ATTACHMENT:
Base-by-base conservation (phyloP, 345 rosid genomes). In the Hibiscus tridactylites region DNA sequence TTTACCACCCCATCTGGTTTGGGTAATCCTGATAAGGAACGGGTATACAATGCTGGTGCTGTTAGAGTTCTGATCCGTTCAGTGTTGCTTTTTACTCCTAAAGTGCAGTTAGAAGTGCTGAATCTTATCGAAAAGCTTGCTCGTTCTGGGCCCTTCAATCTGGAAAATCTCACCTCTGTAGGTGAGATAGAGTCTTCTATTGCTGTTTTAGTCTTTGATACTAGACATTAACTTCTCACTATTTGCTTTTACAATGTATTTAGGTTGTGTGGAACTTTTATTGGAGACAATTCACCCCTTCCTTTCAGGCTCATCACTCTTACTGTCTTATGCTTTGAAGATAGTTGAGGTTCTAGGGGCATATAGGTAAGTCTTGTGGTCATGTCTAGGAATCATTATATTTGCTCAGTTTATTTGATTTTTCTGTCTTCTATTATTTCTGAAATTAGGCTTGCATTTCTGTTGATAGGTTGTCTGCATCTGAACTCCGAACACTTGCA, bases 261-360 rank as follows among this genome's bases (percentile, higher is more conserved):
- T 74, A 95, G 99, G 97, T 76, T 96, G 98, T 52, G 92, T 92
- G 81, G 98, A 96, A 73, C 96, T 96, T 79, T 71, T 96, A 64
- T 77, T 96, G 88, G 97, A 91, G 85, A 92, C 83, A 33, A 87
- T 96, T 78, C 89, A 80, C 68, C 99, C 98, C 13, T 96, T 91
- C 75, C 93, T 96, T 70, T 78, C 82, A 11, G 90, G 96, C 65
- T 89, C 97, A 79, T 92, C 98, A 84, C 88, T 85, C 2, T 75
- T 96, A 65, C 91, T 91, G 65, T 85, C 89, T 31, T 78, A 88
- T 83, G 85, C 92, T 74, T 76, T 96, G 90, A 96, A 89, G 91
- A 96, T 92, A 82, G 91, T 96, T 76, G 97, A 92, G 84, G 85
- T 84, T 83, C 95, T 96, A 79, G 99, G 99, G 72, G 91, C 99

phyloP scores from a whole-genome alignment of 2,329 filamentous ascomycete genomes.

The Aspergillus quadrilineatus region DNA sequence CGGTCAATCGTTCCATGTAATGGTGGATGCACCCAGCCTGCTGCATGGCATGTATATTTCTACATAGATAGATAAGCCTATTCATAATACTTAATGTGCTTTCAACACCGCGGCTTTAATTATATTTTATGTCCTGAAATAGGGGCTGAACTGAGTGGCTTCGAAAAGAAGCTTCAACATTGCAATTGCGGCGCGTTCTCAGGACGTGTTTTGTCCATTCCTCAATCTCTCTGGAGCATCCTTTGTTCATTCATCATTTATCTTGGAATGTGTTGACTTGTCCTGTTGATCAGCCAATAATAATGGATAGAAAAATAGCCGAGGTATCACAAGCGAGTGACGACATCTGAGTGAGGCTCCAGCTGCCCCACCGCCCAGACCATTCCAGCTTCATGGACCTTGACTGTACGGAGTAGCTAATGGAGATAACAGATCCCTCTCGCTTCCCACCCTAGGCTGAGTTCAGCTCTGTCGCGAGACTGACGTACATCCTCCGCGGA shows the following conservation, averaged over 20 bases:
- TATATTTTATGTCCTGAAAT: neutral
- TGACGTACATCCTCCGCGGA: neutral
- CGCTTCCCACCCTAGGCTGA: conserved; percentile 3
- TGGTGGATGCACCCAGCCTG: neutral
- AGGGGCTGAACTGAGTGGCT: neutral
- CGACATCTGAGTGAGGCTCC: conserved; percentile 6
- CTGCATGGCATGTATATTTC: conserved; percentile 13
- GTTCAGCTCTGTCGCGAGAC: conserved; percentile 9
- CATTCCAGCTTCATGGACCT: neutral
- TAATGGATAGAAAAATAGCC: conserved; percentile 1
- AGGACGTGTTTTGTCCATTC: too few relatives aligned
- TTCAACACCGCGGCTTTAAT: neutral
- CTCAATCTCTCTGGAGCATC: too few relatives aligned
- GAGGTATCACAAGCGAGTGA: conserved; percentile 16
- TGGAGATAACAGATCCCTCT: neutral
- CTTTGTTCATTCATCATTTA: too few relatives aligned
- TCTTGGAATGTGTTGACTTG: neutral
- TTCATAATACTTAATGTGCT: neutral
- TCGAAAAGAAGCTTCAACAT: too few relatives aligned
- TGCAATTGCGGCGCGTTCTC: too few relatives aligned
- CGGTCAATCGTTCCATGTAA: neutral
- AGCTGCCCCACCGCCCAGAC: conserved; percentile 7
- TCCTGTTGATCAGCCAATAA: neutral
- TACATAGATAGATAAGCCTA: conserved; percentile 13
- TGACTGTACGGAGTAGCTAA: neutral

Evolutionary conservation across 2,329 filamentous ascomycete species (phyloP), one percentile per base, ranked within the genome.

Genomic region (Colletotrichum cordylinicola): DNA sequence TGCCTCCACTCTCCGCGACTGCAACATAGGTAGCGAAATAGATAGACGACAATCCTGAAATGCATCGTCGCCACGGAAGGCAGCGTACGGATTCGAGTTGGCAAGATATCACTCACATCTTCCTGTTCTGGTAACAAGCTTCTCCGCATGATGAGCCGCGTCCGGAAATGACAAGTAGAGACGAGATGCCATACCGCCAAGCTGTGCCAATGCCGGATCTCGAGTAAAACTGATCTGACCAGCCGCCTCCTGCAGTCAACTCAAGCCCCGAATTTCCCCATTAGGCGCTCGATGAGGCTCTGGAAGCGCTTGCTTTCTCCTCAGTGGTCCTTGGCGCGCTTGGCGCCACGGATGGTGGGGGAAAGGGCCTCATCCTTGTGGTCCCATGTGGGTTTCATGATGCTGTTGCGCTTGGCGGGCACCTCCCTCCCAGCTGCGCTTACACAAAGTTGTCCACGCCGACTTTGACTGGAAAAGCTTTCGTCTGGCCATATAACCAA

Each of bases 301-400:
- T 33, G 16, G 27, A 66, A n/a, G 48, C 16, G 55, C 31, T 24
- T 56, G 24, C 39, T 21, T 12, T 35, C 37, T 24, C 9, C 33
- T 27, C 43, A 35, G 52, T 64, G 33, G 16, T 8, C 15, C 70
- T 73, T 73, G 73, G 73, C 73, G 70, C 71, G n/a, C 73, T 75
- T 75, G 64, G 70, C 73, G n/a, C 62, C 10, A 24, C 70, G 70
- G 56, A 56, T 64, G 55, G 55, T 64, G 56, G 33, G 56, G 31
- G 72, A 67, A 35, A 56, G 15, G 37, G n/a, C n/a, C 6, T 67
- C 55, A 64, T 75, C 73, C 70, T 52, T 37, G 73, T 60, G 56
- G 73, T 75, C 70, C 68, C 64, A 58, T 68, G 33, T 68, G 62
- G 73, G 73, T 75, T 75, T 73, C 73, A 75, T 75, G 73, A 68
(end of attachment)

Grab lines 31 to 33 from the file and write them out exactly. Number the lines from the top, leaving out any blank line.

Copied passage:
- TTCATAATACTTAATGTGCT: neutral
- TCGAAAAGAAGCTTCAACAT: too few relatives aligned
- TGCAATTGCGGCGCGTTCTC: too few relatives aligned